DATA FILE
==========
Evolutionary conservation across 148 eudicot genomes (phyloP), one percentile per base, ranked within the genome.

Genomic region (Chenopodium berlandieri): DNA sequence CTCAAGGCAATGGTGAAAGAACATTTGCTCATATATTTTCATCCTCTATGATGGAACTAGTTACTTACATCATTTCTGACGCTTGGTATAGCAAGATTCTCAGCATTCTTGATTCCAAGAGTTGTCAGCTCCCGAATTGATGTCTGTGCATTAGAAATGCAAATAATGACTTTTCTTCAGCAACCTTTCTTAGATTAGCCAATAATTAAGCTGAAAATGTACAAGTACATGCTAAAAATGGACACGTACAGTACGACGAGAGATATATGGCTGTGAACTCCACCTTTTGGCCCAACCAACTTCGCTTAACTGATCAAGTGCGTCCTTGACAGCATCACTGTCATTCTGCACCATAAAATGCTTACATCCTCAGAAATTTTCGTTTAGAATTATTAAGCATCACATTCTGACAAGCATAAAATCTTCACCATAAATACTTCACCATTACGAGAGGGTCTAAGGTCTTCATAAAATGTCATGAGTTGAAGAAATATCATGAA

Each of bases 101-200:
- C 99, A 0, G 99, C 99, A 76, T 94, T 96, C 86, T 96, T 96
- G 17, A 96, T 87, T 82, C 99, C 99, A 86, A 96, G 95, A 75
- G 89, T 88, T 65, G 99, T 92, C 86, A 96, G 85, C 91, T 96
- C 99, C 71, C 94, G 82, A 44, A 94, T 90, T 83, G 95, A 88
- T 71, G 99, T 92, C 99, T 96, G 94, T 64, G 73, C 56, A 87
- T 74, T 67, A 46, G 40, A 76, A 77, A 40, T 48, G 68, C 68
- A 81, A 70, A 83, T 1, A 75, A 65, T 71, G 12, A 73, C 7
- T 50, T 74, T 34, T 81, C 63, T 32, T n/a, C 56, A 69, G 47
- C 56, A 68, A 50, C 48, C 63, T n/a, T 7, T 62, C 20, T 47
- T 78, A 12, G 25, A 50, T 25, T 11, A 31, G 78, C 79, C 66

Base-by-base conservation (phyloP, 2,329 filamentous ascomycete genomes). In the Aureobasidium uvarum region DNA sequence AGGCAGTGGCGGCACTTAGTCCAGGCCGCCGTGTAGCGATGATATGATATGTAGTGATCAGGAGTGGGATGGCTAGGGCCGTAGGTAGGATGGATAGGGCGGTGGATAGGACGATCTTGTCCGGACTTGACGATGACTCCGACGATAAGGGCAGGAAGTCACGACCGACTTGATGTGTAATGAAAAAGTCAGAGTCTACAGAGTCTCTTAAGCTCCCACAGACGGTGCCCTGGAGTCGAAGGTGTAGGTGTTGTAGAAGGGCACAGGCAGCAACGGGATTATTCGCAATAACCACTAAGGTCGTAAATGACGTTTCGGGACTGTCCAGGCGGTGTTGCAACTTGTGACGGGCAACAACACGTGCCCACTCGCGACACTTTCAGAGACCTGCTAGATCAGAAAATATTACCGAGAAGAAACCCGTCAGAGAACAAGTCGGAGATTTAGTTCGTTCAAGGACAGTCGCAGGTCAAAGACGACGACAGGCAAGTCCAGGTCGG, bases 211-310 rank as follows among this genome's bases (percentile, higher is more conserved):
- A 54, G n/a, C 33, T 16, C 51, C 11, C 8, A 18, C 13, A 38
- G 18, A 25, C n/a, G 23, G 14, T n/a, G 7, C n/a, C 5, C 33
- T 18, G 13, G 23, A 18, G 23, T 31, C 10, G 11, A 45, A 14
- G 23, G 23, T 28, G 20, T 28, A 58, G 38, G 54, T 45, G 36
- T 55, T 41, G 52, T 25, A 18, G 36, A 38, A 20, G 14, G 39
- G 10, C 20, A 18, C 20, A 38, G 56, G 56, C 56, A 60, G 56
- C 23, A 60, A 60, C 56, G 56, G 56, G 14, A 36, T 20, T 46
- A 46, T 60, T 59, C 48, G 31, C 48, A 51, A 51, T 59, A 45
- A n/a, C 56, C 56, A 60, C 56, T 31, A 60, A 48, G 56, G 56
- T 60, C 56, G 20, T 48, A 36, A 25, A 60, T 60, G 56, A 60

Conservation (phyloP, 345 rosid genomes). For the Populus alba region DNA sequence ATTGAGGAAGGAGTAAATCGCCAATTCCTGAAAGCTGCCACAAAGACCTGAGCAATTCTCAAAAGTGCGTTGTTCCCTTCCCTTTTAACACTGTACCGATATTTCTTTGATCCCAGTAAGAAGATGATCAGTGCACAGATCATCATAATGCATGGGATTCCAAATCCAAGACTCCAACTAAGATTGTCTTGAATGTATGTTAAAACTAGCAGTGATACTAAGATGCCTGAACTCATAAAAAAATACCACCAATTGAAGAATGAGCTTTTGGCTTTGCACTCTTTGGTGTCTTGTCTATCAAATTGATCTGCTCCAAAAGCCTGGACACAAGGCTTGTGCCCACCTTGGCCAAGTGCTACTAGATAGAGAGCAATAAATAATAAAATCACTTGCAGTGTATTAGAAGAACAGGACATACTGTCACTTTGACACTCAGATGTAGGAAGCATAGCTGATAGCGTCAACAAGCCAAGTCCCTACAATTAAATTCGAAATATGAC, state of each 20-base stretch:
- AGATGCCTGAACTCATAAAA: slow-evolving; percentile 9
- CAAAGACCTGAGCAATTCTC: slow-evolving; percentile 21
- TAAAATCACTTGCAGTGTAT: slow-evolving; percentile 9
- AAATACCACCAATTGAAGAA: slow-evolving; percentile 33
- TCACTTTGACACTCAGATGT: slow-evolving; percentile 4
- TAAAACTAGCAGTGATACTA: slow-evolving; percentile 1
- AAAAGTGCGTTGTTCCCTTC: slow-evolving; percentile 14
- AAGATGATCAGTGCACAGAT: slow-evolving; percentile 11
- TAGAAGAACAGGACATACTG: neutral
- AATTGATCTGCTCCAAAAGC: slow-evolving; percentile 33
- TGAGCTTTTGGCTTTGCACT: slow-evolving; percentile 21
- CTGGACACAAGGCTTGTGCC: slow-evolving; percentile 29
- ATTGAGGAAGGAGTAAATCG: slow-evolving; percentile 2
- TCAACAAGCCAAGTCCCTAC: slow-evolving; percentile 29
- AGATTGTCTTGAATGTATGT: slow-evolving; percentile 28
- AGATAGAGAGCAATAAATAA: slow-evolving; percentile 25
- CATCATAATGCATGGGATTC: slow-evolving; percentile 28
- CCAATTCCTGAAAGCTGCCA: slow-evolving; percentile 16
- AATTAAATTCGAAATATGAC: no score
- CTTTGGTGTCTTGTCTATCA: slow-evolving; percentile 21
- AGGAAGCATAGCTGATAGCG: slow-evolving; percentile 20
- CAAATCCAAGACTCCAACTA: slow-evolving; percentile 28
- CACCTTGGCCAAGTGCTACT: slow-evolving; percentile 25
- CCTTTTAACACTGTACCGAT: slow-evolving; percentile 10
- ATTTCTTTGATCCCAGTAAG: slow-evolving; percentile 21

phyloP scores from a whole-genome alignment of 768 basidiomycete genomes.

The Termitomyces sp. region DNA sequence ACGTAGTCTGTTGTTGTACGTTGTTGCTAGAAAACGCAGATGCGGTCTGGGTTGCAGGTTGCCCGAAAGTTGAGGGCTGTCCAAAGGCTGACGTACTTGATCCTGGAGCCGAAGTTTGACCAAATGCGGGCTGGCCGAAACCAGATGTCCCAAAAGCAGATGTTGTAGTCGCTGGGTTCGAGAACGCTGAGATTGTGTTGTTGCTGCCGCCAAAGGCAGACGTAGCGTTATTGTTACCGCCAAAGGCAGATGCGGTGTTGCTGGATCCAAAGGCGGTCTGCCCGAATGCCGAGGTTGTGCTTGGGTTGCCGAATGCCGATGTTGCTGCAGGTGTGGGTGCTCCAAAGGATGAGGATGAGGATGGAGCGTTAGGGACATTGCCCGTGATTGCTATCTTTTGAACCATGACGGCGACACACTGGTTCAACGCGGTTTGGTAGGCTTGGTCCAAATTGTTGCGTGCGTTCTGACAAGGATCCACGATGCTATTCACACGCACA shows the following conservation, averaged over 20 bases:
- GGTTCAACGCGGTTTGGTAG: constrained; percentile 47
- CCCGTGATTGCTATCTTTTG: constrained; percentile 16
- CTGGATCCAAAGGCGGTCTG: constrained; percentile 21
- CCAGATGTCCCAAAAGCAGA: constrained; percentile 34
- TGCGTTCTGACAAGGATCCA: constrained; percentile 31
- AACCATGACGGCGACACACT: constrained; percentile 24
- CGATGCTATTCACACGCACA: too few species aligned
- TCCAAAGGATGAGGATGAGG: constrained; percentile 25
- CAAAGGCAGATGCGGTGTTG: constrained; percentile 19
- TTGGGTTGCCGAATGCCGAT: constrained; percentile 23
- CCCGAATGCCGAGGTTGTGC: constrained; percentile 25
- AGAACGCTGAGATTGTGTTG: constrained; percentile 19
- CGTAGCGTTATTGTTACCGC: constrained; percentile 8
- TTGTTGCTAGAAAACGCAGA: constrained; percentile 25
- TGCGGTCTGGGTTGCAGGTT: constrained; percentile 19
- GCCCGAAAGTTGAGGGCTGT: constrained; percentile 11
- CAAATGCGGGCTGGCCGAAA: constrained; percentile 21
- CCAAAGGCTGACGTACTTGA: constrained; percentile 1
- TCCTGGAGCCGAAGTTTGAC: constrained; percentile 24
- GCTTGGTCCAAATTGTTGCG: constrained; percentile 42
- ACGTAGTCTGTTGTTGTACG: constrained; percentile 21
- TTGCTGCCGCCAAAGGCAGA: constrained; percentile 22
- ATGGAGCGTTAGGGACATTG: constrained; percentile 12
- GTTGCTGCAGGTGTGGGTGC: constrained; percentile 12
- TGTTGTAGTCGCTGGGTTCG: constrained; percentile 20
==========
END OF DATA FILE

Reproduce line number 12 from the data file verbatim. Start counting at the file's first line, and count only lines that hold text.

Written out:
- C 56, A 68, A 50, C 48, C 63, T n/a, T 7, T 62, C 20, T 47